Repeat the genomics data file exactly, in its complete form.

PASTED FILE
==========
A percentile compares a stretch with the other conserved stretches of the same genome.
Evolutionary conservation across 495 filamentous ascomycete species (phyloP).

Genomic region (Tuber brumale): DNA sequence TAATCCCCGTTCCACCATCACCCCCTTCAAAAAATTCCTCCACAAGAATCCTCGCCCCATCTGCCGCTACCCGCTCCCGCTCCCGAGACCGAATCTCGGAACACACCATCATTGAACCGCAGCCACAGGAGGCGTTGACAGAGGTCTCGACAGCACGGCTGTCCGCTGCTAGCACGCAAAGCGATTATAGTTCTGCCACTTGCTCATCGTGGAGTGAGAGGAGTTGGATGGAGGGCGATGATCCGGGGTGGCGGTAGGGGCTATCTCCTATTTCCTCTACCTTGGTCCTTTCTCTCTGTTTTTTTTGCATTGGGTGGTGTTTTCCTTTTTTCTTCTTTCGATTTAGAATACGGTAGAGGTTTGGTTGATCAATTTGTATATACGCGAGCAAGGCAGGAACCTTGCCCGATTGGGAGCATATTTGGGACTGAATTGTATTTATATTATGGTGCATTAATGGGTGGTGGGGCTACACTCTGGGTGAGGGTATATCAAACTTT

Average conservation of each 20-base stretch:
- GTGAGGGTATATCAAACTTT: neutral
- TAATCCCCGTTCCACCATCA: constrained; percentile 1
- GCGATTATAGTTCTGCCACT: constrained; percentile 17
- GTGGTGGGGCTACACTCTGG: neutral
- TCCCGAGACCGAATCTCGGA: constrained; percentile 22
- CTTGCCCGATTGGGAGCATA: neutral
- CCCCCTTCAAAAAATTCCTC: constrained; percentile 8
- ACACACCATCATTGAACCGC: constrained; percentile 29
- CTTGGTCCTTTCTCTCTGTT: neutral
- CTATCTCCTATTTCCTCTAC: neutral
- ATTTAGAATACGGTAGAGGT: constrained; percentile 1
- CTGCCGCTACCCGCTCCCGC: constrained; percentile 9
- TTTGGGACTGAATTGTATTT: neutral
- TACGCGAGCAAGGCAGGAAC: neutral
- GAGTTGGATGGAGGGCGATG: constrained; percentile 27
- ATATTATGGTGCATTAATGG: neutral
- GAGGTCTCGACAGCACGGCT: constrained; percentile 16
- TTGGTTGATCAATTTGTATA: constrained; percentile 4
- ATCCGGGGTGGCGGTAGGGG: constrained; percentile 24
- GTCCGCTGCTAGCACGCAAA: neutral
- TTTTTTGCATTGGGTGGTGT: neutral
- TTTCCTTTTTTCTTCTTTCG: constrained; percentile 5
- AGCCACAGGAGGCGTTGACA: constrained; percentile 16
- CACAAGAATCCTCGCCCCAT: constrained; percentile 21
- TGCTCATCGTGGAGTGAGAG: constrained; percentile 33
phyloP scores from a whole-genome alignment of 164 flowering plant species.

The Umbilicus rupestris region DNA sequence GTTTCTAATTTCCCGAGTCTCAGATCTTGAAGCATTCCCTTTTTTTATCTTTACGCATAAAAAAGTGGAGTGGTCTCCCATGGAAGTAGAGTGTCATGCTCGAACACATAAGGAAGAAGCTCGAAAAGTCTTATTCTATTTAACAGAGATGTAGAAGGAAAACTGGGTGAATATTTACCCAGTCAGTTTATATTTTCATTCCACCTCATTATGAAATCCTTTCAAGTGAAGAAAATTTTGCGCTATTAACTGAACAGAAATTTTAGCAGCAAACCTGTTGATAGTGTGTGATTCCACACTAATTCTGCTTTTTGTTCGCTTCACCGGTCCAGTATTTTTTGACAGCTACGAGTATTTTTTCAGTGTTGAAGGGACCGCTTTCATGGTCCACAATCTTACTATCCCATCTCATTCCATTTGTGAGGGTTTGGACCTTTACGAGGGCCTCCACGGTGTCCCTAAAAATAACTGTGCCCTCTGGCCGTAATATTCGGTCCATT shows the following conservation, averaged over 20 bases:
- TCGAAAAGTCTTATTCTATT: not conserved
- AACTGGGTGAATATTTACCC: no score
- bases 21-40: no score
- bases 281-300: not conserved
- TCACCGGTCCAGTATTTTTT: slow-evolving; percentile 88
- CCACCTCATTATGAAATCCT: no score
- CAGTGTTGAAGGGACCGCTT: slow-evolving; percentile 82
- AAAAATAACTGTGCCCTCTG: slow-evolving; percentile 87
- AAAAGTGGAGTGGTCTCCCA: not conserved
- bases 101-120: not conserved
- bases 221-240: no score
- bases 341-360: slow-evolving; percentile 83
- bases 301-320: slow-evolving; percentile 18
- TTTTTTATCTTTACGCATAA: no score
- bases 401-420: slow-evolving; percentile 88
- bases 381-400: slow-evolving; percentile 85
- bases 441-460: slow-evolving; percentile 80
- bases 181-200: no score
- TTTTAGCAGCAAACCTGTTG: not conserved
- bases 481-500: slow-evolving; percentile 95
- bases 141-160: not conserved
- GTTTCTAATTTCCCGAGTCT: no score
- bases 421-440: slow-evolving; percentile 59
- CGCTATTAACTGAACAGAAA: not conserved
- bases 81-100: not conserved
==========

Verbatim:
A percentile compares a stretch with the other conserved stretches of the same genome.
Evolutionary conservation across 495 filamentous ascomycete species (phyloP).

Genomic region (Tuber brumale): DNA sequence TAATCCCCGTTCCACCATCACCCCCTTCAAAAAATTCCTCCACAAGAATCCTCGCCCCATCTGCCGCTACCCGCTCCCGCTCCCGAGACCGAATCTCGGAACACACCATCATTGAACCGCAGCCACAGGAGGCGTTGACAGAGGTCTCGACAGCACGGCTGTCCGCTGCTAGCACGCAAAGCGATTATAGTTCTGCCACTTGCTCATCGTGGAGTGAGAGGAGTTGGATGGAGGGCGATGATCCGGGGTGGCGGTAGGGGCTATCTCCTATTTCCTCTACCTTGGTCCTTTCTCTCTGTTTTTTTTGCATTGGGTGGTGTTTTCCTTTTTTCTTCTTTCGATTTAGAATACGGTAGAGGTTTGGTTGATCAATTTGTATATACGCGAGCAAGGCAGGAACCTTGCCCGATTGGGAGCATATTTGGGACTGAATTGTATTTATATTATGGTGCATTAATGGGTGGTGGGGCTACACTCTGGGTGAGGGTATATCAAACTTT

Average conservation of each 20-base stretch:
- GTGAGGGTATATCAAACTTT: neutral
- TAATCCCCGTTCCACCATCA: constrained; percentile 1
- GCGATTATAGTTCTGCCACT: constrained; percentile 17
- GTGGTGGGGCTACACTCTGG: neutral
- TCCCGAGACCGAATCTCGGA: constrained; percentile 22
- CTTGCCCGATTGGGAGCATA: neutral
- CCCCCTTCAAAAAATTCCTC: constrained; percentile 8
- ACACACCATCATTGAACCGC: constrained; percentile 29
- CTTGGTCCTTTCTCTCTGTT: neutral
- CTATCTCCTATTTCCTCTAC: neutral
- ATTTAGAATACGGTAGAGGT: constrained; percentile 1
- CTGCCGCTACCCGCTCCCGC: constrained; percentile 9
- TTTGGGACTGAATTGTATTT: neutral
- TACGCGAGCAAGGCAGGAAC: neutral
- GAGTTGGATGGAGGGCGATG: constrained; percentile 27
- ATATTATGGTGCATTAATGG: neutral
- GAGGTCTCGACAGCACGGCT: constrained; percentile 16
- TTGGTTGATCAATTTGTATA: constrained; percentile 4
- ATCCGGGGTGGCGGTAGGGG: constrained; percentile 24
- GTCCGCTGCTAGCACGCAAA: neutral
- TTTTTTGCATTGGGTGGTGT: neutral
- TTTCCTTTTTTCTTCTTTCG: constrained; percentile 5
- AGCCACAGGAGGCGTTGACA: constrained; percentile 16
- CACAAGAATCCTCGCCCCAT: constrained; percentile 21
- TGCTCATCGTGGAGTGAGAG: constrained; percentile 33
phyloP scores from a whole-genome alignment of 164 flowering plant species.

The Umbilicus rupestris region DNA sequence GTTTCTAATTTCCCGAGTCTCAGATCTTGAAGCATTCCCTTTTTTTATCTTTACGCATAAAAAAGTGGAGTGGTCTCCCATGGAAGTAGAGTGTCATGCTCGAACACATAAGGAAGAAGCTCGAAAAGTCTTATTCTATTTAACAGAGATGTAGAAGGAAAACTGGGTGAATATTTACCCAGTCAGTTTATATTTTCATTCCACCTCATTATGAAATCCTTTCAAGTGAAGAAAATTTTGCGCTATTAACTGAACAGAAATTTTAGCAGCAAACCTGTTGATAGTGTGTGATTCCACACTAATTCTGCTTTTTGTTCGCTTCACCGGTCCAGTATTTTTTGACAGCTACGAGTATTTTTTCAGTGTTGAAGGGACCGCTTTCATGGTCCACAATCTTACTATCCCATCTCATTCCATTTGTGAGGGTTTGGACCTTTACGAGGGCCTCCACGGTGTCCCTAAAAATAACTGTGCCCTCTGGCCGTAATATTCGGTCCATT shows the following conservation, averaged over 20 bases:
- TCGAAAAGTCTTATTCTATT: not conserved
- AACTGGGTGAATATTTACCC: no score
- bases 21-40: no score
- bases 281-300: not conserved
- TCACCGGTCCAGTATTTTTT: slow-evolving; percentile 88
- CCACCTCATTATGAAATCCT: no score
- CAGTGTTGAAGGGACCGCTT: slow-evolving; percentile 82
- AAAAATAACTGTGCCCTCTG: slow-evolving; percentile 87
- AAAAGTGGAGTGGTCTCCCA: not conserved
- bases 101-120: not conserved
- bases 221-240: no score
- bases 341-360: slow-evolving; percentile 83
- bases 301-320: slow-evolving; percentile 18
- TTTTTTATCTTTACGCATAA: no score
- bases 401-420: slow-evolving; percentile 88
- bases 381-400: slow-evolving; percentile 85
- bases 441-460: slow-evolving; percentile 80
- bases 181-200: no score
- TTTTAGCAGCAAACCTGTTG: not conserved
- bases 481-500: slow-evolving; percentile 95
- bases 141-160: not conserved
- GTTTCTAATTTCCCGAGTCT: no score
- bases 421-440: slow-evolving; percentile 59
- CGCTATTAACTGAACAGAAA: not conserved
- bases 81-100: not conserved